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Since the earthquake in Japan the country has been having trouble with their nuclear energy plants and possible meltdown. The question is why aren’t they using lead to absorb the radiation?

fukushima_I_plant75

Aerial view of the Fukushima I plant area in 1975


bwr_schema

Schema of a BWR (boiling water reactor) Mark I, showing the layers or shields around the fuel rods

This is a complicated question, mainly because the issues with the Japanese nuclear reactors are also complicated. To make a long story short, there is probably already lead around and inside the reactors, as well as other neutron-absorbent materials like boron, concrete, and steel. But there are two reasons why lead isn't enough. First is that the lead might develop cracks that let radiation leak through. Second is that the lead isn't actually "removing" any radiation. Let me explain.

While lead, boron, some plastics, and a few other materials may do an excellent job of shielding radiation, they don't change the intrinsic characteristics of whatever is creating the radiation - in this case, the reactor fuel. The reactor fuel is releasing radiation in many forms: neutrons, alpha particles, gamma rays, etc. So long as the reactor fuel is present, radiation will be present. The materials inside the reactor which "absorb" neutrons specifically have done their job: the reactors are no longer "critical," that is, producing *more* radiation and energy. But there's leftover radiation (not just neutrons) that has to be stopped. So the question isn't one of "absorbing radiation" (the way one absorbs spilled milk with a sponge), but of shielding it.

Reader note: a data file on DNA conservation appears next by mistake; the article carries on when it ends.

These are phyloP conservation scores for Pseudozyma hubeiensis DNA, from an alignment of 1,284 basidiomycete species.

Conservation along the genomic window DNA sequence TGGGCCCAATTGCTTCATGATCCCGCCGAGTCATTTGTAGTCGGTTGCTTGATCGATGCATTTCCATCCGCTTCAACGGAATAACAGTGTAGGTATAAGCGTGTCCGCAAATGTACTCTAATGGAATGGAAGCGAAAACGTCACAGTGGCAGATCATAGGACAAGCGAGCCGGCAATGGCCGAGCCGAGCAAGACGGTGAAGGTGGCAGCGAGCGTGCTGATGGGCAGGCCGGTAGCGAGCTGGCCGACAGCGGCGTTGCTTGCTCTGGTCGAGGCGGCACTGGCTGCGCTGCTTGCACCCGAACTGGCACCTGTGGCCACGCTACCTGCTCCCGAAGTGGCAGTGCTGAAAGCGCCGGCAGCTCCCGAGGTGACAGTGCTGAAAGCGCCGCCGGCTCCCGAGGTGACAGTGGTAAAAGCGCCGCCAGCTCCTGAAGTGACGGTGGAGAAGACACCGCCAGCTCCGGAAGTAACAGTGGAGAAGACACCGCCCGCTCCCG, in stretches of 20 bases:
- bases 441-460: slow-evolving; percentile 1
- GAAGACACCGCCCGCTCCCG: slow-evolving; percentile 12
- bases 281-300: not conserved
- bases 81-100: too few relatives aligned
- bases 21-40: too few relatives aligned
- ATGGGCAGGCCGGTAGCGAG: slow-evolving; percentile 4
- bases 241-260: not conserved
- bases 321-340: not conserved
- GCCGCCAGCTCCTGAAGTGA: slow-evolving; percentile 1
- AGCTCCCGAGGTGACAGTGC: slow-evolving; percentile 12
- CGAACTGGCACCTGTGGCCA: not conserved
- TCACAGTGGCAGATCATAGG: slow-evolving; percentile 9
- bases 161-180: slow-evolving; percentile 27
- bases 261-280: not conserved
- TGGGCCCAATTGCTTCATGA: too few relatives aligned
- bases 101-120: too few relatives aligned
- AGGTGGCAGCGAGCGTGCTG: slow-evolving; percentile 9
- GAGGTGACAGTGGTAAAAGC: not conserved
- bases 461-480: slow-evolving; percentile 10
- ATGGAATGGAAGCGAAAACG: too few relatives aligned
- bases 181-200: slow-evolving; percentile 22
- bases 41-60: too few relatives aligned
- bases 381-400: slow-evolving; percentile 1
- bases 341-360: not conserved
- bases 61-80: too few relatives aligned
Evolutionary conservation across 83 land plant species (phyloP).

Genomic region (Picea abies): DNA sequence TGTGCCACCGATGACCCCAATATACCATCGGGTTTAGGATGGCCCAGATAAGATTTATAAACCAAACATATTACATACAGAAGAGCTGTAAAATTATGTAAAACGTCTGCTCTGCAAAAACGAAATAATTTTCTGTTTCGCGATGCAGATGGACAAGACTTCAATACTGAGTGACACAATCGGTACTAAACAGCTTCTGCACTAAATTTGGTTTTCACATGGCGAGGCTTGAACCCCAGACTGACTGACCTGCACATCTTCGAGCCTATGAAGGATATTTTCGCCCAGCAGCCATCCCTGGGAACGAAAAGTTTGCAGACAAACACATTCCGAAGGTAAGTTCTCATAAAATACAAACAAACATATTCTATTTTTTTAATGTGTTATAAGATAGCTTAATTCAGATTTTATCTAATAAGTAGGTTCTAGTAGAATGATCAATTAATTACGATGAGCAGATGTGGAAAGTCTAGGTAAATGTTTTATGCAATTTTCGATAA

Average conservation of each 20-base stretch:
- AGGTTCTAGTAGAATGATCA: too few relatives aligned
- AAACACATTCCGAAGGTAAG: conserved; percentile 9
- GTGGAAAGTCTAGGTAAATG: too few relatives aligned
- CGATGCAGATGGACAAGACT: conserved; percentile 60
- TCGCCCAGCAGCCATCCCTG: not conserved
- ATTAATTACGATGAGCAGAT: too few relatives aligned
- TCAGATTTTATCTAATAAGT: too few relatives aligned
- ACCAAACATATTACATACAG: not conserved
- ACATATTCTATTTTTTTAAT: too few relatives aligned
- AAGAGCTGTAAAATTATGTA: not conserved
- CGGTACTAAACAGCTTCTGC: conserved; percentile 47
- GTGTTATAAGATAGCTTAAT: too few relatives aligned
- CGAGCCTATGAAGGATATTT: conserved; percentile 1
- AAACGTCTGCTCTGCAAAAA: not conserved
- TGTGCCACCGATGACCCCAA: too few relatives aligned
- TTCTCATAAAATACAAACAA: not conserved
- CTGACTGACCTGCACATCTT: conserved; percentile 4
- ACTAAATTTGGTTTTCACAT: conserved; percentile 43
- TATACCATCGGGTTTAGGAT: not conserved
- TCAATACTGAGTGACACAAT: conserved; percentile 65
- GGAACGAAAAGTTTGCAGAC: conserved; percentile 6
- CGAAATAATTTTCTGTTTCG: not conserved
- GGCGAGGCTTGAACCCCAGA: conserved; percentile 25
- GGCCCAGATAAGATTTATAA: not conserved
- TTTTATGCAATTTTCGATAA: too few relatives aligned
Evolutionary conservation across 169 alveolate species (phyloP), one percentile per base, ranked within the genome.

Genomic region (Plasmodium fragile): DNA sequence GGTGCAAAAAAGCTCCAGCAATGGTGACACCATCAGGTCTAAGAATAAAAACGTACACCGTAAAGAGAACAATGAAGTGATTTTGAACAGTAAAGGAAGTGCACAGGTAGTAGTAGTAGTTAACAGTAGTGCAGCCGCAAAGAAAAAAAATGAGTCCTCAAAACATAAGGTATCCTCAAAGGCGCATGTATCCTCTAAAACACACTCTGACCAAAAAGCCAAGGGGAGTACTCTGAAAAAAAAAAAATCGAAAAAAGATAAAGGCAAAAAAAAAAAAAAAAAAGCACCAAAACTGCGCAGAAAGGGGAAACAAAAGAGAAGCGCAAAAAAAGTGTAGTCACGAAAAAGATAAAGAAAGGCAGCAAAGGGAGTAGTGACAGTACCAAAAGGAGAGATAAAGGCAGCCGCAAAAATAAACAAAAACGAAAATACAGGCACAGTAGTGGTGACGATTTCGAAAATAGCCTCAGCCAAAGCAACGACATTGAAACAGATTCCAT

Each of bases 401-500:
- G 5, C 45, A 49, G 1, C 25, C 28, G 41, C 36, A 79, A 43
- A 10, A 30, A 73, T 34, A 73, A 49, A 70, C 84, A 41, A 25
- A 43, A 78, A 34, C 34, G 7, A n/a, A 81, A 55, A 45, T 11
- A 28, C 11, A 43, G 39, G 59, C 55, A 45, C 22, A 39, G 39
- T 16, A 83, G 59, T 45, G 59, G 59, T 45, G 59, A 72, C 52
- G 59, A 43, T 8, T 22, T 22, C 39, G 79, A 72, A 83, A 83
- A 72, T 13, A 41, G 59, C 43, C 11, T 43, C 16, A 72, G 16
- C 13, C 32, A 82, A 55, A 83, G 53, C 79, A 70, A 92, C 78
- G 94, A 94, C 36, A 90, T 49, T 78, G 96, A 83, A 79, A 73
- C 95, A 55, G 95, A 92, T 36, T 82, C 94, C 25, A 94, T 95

In modern nuclear reactors, many safety features and interlocks are built-in, including shielding for the radiation that's produced. But when a catastrophe of the magnitude of the Japanese earthquake and tsunami hits a reactor, it's something so unbelievably bad that engineers don't take such things into account in their designs. A road, for example, is designed to withstand lots and lots of traffic, bad weather, and possibly other things like floods and fires, but it isn't designed to withstand the force of an airplane crashing into it - because such a thing is very unlikely to actually happen. The same is true of the Japanese reactors: they were designed to handle lots of things, but a 9.0 magnitude earthquake followed by a huge tsunami isn't one of those things, simply because it was very unlikely to ever happen. So even though the reactors were successfully shut down, stopping the continuous generation of new radiation (especially neutrons), the lead and other shielding around the reactors cracked a little bit, which is why small amounts of leftover radiation are leaking out. (All things considered, the result could have been a *lot* worse.)

You're right in thinking that more lead could be used to shield the broken reactors (after the Chernobyl accident, for example, the entire reactor building was encased in concrete to do just that), but at the moment the Japanese workers have a much bigger problem on their hands: hydrogen gas. Because the reactor cooling water systems failed (again, due to a catastrophic tsunami), the nuclear fuel got really hot, and it reacted *chemically* with other stuff inside the reactor, which created hydrogen gas. You probably already know that hydrogen gas is very dangerous, and very explosive. So the workers have been trying very hard to cool the reactor and get rid of the hydrogen, because that chemical poses a much larger threat than the radiation. Once the reactors are under control, in terms of temperature and chemical reactions, the workers can begin patching up the shielding to stop the radiation leak.

Answered by:

Kelly Chipps (AKA nuclear.kelly)
Postdoctoral Fellow
Department of Physics
Colorado School of Mines

Submitted by:

Jonas from Norton, OH